Too typically, Abel’s sentences read like this:


Arguing that extreme theories of fragmented or non-existent selves ignore the psychological and social value of having a continuous focal point for the self of some kind, however fragile its foundations might be, Andy Clark and David Chalmers offer an alternative theory of extended minds which retains the integrity of individual human agents while also embracing the extension of personal powers by external devices – that is, external to the human body. (p. 56)


If that sentence doesn’t faze you at all, then congratulations! In fairness, I am sure that it can be followed with a bit of concentration. Nonetheless, its central claim is so bogged down in situating and qualifying material that a reader can become lost in just this one sentence. Stated more plainly, the central claim is this: Andy Clark and David Chalmers offer a theory of extended minds that includes a role for individual human agents, while acknowledging the extension of our powers by devices external to our bodies. That is a sufficiently difficult, challenging, nuanced thought for just one sentence.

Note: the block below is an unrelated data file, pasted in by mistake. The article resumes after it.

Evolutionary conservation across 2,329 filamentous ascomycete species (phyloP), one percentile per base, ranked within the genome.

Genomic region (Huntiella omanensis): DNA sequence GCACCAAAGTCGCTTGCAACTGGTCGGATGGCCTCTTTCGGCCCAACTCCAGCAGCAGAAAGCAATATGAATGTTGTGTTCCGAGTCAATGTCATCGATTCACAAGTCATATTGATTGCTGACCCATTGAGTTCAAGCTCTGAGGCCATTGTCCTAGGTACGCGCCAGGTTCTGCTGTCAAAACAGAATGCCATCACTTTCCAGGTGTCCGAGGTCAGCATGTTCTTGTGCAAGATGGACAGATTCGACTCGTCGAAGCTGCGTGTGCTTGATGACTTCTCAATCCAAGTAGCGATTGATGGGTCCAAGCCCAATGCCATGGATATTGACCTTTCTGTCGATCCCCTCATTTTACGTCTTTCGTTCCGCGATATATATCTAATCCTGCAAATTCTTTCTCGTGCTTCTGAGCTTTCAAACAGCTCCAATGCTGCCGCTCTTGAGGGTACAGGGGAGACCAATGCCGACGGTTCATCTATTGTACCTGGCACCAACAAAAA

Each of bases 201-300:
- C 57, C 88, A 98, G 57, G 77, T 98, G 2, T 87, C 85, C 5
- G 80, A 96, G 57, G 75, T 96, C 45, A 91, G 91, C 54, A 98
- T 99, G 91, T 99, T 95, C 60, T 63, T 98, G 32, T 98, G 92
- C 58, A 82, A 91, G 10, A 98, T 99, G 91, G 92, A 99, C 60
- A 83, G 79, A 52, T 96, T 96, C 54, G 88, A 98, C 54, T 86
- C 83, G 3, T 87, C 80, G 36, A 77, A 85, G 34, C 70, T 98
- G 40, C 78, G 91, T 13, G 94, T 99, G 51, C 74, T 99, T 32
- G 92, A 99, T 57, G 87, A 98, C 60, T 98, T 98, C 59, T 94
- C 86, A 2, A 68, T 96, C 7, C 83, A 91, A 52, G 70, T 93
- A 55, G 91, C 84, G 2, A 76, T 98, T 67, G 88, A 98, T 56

It would not matter so much if sentences such as the one I’ve quoted were exceptions, but they are not. Unfortunately, Abel piles up sentence after consecutive sentence that tests a reader’s patience. I’m not blaming him in particular. Academic publishers – and, indeed, the general milieu of academe – often encourage this kind of writing. It’s a cause for regret, since it cuts off communication with many readers who might otherwise benefit from exposure to academic ideas.


As a bottom line: The Extended Self’s subject matter is interesting and timely, and Abel’s coverage has much to recommend it. His book is worth consulting and coming back to, perhaps repeatedly: it’s an undeniably useful resource that consolidates much information and captures much effort. Its style, however, creates a barrier to accessibility. That’s a pity, but the problem goes beyond this book.





All page references are to Chris Abel, The Extended Self: Architecture, Memes and Minds, Manchester: Manchester University Press, 2015.